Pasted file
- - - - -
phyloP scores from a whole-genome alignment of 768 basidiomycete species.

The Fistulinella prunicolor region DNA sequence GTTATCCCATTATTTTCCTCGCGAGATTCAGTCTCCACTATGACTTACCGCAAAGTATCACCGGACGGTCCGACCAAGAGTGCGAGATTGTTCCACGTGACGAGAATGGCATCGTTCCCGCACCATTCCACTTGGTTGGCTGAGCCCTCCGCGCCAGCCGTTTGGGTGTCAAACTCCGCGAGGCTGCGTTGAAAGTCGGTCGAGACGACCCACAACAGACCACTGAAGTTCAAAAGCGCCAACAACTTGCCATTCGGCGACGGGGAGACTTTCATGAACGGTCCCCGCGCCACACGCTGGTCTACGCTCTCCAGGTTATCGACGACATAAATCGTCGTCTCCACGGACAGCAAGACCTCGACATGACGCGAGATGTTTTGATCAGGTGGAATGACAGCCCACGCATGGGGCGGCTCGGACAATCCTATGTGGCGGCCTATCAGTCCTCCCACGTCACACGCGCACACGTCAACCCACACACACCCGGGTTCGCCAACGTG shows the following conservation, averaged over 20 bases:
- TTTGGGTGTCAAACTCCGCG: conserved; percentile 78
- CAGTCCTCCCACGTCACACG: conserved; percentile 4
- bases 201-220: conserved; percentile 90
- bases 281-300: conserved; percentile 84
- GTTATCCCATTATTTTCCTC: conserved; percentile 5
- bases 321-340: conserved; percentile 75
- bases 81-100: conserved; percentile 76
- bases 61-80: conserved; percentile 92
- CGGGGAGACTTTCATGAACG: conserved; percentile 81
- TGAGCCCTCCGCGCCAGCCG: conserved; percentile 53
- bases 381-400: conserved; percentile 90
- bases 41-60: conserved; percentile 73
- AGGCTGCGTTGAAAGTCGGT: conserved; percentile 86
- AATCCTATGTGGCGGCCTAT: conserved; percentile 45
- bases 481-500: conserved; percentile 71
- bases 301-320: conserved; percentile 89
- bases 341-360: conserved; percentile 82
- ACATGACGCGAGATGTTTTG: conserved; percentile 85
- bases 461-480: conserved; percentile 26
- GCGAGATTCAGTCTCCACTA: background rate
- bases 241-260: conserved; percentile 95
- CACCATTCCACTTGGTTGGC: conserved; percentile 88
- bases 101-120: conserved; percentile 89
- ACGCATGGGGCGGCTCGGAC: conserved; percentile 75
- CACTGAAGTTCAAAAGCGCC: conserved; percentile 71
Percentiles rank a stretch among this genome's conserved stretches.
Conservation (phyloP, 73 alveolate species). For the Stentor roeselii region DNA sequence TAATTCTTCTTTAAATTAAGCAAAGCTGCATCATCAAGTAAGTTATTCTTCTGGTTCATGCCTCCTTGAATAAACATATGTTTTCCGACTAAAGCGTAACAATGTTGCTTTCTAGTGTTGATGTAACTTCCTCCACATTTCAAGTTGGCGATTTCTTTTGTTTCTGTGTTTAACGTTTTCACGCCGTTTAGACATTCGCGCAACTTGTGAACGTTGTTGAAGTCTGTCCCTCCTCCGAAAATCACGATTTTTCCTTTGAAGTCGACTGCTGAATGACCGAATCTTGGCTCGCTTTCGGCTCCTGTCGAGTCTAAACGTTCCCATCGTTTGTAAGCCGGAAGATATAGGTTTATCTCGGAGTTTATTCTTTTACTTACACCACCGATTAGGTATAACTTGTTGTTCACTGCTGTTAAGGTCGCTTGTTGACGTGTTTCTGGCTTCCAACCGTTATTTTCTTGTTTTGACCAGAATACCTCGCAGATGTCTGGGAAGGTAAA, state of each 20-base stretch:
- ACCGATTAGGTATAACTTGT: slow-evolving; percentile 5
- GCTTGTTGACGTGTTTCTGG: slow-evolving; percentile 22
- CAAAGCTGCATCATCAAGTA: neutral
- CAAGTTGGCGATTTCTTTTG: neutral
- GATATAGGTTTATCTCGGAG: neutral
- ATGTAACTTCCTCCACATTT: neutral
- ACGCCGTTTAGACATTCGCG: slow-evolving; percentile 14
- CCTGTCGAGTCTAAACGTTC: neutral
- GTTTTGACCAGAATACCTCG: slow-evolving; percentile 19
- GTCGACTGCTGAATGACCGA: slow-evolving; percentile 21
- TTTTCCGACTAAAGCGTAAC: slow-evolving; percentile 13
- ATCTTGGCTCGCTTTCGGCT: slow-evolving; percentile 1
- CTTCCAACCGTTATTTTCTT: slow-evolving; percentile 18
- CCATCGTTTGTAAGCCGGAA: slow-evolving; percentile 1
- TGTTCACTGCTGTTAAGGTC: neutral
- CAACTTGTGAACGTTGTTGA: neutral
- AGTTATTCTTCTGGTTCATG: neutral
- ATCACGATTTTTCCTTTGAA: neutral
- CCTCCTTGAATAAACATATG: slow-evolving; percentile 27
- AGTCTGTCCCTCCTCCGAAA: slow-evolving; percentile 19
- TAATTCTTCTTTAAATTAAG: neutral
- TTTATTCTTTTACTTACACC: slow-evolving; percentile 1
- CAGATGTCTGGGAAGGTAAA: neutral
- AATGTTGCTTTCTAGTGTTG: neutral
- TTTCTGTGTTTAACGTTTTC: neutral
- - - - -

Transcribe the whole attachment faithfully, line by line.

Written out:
phyloP scores from a whole-genome alignment of 768 basidiomycete species.

The Fistulinella prunicolor region DNA sequence GTTATCCCATTATTTTCCTCGCGAGATTCAGTCTCCACTATGACTTACCGCAAAGTATCACCGGACGGTCCGACCAAGAGTGCGAGATTGTTCCACGTGACGAGAATGGCATCGTTCCCGCACCATTCCACTTGGTTGGCTGAGCCCTCCGCGCCAGCCGTTTGGGTGTCAAACTCCGCGAGGCTGCGTTGAAAGTCGGTCGAGACGACCCACAACAGACCACTGAAGTTCAAAAGCGCCAACAACTTGCCATTCGGCGACGGGGAGACTTTCATGAACGGTCCCCGCGCCACACGCTGGTCTACGCTCTCCAGGTTATCGACGACATAAATCGTCGTCTCCACGGACAGCAAGACCTCGACATGACGCGAGATGTTTTGATCAGGTGGAATGACAGCCCACGCATGGGGCGGCTCGGACAATCCTATGTGGCGGCCTATCAGTCCTCCCACGTCACACGCGCACACGTCAACCCACACACACCCGGGTTCGCCAACGTG shows the following conservation, averaged over 20 bases:
- TTTGGGTGTCAAACTCCGCG: conserved; percentile 78
- CAGTCCTCCCACGTCACACG: conserved; percentile 4
- bases 201-220: conserved; percentile 90
- bases 281-300: conserved; percentile 84
- GTTATCCCATTATTTTCCTC: conserved; percentile 5
- bases 321-340: conserved; percentile 75
- bases 81-100: conserved; percentile 76
- bases 61-80: conserved; percentile 92
- CGGGGAGACTTTCATGAACG: conserved; percentile 81
- TGAGCCCTCCGCGCCAGCCG: conserved; percentile 53
- bases 381-400: conserved; percentile 90
- bases 41-60: conserved; percentile 73
- AGGCTGCGTTGAAAGTCGGT: conserved; percentile 86
- AATCCTATGTGGCGGCCTAT: conserved; percentile 45
- bases 481-500: conserved; percentile 71
- bases 301-320: conserved; percentile 89
- bases 341-360: conserved; percentile 82
- ACATGACGCGAGATGTTTTG: conserved; percentile 85
- bases 461-480: conserved; percentile 26
- GCGAGATTCAGTCTCCACTA: background rate
- bases 241-260: conserved; percentile 95
- CACCATTCCACTTGGTTGGC: conserved; percentile 88
- bases 101-120: conserved; percentile 89
- ACGCATGGGGCGGCTCGGAC: conserved; percentile 75
- CACTGAAGTTCAAAAGCGCC: conserved; percentile 71
Percentiles rank a stretch among this genome's conserved stretches.
Conservation (phyloP, 73 alveolate species). For the Stentor roeselii region DNA sequence TAATTCTTCTTTAAATTAAGCAAAGCTGCATCATCAAGTAAGTTATTCTTCTGGTTCATGCCTCCTTGAATAAACATATGTTTTCCGACTAAAGCGTAACAATGTTGCTTTCTAGTGTTGATGTAACTTCCTCCACATTTCAAGTTGGCGATTTCTTTTGTTTCTGTGTTTAACGTTTTCACGCCGTTTAGACATTCGCGCAACTTGTGAACGTTGTTGAAGTCTGTCCCTCCTCCGAAAATCACGATTTTTCCTTTGAAGTCGACTGCTGAATGACCGAATCTTGGCTCGCTTTCGGCTCCTGTCGAGTCTAAACGTTCCCATCGTTTGTAAGCCGGAAGATATAGGTTTATCTCGGAGTTTATTCTTTTACTTACACCACCGATTAGGTATAACTTGTTGTTCACTGCTGTTAAGGTCGCTTGTTGACGTGTTTCTGGCTTCCAACCGTTATTTTCTTGTTTTGACCAGAATACCTCGCAGATGTCTGGGAAGGTAAA, state of each 20-base stretch:
- ACCGATTAGGTATAACTTGT: slow-evolving; percentile 5
- GCTTGTTGACGTGTTTCTGG: slow-evolving; percentile 22
- CAAAGCTGCATCATCAAGTA: neutral
- CAAGTTGGCGATTTCTTTTG: neutral
- GATATAGGTTTATCTCGGAG: neutral
- ATGTAACTTCCTCCACATTT: neutral
- ACGCCGTTTAGACATTCGCG: slow-evolving; percentile 14
- CCTGTCGAGTCTAAACGTTC: neutral
- GTTTTGACCAGAATACCTCG: slow-evolving; percentile 19
- GTCGACTGCTGAATGACCGA: slow-evolving; percentile 21
- TTTTCCGACTAAAGCGTAAC: slow-evolving; percentile 13
- ATCTTGGCTCGCTTTCGGCT: slow-evolving; percentile 1
- CTTCCAACCGTTATTTTCTT: slow-evolving; percentile 18
- CCATCGTTTGTAAGCCGGAA: slow-evolving; percentile 1
- TGTTCACTGCTGTTAAGGTC: neutral
- CAACTTGTGAACGTTGTTGA: neutral
- AGTTATTCTTCTGGTTCATG: neutral
- ATCACGATTTTTCCTTTGAA: neutral
- CCTCCTTGAATAAACATATG: slow-evolving; percentile 27
- AGTCTGTCCCTCCTCCGAAA: slow-evolving; percentile 19
- TAATTCTTCTTTAAATTAAG: neutral
- TTTATTCTTTTACTTACACC: slow-evolving; percentile 1
- CAGATGTCTGGGAAGGTAAA: neutral
- AATGTTGCTTTCTAGTGTTG: neutral
- TTTCTGTGTTTAACGTTTTC: neutral